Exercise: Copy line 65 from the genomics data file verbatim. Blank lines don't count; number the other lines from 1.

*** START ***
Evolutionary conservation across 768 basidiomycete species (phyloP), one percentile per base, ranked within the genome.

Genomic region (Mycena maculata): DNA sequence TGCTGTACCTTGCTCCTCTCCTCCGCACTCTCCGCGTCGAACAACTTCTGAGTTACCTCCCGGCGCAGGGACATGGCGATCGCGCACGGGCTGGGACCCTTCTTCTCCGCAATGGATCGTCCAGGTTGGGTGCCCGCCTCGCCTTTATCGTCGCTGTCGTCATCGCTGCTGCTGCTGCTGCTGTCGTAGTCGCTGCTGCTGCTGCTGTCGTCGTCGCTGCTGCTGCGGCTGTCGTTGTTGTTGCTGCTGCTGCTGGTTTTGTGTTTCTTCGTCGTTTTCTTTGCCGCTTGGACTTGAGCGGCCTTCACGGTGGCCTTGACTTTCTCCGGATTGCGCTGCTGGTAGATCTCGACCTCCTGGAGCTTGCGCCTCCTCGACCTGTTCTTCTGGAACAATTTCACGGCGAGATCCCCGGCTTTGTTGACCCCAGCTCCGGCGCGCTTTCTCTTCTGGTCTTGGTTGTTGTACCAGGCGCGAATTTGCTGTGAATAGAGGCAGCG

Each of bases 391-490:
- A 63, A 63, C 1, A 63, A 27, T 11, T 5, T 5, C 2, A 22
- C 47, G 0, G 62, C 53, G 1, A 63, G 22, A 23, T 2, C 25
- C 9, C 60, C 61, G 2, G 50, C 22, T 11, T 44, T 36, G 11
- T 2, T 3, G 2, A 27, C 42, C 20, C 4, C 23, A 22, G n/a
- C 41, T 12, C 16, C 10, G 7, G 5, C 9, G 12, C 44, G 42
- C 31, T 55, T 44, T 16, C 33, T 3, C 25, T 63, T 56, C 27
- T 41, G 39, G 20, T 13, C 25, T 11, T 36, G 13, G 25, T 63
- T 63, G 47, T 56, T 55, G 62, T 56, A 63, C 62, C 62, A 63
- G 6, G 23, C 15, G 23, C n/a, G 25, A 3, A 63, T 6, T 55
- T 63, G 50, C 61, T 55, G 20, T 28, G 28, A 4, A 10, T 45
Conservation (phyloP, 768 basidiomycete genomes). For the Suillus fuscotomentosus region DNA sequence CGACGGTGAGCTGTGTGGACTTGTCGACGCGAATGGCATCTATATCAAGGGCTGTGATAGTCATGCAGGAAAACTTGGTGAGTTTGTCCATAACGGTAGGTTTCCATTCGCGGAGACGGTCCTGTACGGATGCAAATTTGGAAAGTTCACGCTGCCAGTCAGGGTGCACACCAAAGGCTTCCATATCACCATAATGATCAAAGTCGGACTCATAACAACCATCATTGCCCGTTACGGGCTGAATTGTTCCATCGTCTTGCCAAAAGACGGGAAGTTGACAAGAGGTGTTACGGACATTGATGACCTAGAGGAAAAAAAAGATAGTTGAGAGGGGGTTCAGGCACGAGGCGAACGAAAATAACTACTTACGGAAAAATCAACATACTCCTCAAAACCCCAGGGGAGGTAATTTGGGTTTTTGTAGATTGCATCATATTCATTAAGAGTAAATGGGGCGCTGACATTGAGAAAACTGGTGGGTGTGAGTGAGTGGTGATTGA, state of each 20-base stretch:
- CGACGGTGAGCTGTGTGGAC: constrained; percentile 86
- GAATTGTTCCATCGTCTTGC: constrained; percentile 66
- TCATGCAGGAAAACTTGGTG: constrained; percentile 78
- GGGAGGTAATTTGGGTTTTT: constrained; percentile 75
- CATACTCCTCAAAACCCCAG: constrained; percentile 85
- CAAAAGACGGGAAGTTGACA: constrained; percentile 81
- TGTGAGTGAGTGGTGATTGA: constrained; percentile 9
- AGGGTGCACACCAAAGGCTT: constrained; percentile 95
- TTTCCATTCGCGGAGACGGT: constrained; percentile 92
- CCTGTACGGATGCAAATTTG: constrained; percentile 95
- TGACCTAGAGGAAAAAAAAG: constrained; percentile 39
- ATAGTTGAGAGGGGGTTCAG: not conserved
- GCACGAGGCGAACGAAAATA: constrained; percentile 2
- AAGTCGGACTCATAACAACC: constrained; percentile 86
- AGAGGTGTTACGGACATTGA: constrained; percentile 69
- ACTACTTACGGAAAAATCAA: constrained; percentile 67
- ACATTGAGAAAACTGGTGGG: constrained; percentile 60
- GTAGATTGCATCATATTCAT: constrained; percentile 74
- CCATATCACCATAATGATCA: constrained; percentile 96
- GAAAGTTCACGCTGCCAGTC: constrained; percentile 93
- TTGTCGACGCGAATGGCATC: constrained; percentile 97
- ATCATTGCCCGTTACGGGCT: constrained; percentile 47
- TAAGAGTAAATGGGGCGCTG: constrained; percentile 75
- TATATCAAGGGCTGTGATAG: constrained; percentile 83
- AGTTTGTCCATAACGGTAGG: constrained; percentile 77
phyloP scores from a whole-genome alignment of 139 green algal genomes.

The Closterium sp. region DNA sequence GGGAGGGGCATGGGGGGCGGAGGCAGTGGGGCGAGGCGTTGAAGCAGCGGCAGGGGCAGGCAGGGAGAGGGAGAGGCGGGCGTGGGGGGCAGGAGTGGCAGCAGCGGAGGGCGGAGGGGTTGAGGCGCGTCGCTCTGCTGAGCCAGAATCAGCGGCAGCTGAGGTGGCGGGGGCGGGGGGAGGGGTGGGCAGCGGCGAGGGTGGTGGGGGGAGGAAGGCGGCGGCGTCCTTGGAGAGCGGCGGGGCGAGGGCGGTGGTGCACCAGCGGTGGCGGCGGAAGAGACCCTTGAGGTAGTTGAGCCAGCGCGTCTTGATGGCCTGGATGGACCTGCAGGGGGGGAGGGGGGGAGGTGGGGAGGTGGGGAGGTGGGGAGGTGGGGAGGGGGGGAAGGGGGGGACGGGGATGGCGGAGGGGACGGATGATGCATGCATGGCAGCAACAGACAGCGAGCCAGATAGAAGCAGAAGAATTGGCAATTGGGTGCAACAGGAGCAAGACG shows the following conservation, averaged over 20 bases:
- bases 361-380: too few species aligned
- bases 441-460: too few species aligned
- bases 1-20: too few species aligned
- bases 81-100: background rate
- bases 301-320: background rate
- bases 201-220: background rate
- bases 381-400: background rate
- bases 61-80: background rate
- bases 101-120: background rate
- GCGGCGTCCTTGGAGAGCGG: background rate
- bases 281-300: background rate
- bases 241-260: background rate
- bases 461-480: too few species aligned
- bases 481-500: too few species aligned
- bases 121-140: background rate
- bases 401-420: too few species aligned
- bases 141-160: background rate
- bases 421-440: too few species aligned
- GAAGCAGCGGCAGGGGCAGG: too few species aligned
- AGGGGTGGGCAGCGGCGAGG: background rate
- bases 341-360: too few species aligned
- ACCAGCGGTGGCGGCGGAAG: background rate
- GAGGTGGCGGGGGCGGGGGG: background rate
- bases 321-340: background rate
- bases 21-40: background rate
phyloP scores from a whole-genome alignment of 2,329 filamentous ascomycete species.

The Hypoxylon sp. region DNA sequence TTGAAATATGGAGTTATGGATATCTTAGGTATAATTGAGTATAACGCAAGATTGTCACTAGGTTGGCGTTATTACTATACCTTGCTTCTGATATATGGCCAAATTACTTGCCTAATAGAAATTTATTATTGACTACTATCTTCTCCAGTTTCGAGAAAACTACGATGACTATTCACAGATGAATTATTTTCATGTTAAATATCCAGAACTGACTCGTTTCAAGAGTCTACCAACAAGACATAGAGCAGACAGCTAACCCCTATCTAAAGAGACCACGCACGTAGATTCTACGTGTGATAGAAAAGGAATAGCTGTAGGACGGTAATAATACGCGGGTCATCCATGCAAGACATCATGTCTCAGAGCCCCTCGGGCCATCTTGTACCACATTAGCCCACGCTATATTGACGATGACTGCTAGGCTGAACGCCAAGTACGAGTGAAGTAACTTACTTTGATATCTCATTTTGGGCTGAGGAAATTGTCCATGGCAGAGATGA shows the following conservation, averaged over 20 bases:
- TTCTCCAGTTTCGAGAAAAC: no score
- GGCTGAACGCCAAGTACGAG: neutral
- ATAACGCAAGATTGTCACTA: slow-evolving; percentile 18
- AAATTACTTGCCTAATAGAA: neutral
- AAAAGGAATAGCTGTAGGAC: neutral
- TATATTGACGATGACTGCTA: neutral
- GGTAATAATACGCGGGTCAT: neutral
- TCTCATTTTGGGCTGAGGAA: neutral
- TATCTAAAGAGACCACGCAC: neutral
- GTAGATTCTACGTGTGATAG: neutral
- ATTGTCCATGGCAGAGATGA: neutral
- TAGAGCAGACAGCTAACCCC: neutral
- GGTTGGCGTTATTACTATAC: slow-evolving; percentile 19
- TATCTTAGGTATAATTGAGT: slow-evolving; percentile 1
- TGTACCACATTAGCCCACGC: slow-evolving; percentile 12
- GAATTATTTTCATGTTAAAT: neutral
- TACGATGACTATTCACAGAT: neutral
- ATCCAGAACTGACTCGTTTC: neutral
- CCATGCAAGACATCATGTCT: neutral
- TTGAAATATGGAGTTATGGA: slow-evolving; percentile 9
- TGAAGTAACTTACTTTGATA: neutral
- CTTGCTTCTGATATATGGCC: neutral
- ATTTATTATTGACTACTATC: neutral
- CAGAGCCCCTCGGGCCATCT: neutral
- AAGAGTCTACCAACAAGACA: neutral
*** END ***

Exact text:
- bases 321-340: background rate